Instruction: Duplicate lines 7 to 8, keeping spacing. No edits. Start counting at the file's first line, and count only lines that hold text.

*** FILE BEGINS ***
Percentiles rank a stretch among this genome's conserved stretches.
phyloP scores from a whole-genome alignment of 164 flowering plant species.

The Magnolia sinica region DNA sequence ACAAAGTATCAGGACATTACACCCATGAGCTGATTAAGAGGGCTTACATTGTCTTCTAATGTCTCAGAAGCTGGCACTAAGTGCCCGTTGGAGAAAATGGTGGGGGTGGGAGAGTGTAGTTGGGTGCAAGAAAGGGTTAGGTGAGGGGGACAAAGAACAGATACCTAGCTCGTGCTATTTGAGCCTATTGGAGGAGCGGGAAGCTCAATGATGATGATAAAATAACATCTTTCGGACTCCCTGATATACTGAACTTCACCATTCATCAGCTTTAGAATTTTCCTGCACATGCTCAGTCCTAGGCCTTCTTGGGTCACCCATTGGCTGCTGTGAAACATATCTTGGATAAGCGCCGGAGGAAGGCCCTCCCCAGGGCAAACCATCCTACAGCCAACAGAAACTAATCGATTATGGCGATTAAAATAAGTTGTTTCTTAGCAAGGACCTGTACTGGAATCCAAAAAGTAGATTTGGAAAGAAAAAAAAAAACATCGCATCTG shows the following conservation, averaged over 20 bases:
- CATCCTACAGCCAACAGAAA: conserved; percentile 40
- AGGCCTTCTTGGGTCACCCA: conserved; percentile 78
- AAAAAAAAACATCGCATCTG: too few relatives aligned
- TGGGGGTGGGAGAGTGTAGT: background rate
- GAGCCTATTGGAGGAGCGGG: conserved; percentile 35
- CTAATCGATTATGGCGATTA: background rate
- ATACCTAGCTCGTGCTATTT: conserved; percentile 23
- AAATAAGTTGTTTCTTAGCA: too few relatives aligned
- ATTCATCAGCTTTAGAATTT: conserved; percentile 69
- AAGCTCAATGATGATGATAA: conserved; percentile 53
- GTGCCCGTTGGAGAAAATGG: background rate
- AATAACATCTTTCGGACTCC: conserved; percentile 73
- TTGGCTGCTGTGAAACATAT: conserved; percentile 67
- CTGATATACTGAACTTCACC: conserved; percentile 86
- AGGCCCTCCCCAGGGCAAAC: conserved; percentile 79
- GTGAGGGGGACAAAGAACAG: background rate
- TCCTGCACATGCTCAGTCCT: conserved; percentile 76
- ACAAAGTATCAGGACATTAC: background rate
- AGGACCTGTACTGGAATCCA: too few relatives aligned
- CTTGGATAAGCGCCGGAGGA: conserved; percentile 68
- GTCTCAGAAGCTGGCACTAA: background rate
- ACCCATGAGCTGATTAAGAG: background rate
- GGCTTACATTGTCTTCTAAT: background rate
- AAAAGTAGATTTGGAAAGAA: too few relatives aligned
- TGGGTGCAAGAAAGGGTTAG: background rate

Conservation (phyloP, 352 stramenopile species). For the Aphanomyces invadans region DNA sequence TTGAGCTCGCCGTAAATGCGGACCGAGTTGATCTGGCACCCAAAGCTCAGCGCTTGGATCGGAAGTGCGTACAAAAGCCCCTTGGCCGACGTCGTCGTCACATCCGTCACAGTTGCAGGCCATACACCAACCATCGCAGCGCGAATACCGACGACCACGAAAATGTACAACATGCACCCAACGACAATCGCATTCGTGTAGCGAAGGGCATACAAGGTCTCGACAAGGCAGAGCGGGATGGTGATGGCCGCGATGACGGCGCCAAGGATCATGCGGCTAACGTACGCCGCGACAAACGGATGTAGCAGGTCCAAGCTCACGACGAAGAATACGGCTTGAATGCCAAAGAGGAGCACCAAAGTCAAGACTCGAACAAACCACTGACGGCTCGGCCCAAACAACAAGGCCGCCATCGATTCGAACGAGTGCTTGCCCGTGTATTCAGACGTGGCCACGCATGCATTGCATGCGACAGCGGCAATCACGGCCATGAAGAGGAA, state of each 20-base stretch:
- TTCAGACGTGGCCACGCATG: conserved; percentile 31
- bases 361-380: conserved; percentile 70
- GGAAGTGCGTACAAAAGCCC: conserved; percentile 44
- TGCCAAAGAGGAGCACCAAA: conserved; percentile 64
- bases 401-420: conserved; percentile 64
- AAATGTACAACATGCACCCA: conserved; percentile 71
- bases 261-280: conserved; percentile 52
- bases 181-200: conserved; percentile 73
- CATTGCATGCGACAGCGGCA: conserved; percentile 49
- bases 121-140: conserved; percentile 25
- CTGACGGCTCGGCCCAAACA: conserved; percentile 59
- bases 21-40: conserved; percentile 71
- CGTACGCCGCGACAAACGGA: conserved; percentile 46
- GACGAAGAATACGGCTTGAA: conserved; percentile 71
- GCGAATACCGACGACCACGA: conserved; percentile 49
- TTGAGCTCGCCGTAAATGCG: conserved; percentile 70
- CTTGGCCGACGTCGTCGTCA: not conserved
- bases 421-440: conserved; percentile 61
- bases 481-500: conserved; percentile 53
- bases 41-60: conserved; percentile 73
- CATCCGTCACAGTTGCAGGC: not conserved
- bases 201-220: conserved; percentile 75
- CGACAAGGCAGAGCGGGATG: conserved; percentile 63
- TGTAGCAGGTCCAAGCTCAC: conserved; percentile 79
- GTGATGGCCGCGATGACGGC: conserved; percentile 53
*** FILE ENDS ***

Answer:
- TGGGGGTGGGAGAGTGTAGT: background rate
- GAGCCTATTGGAGGAGCGGG: conserved; percentile 35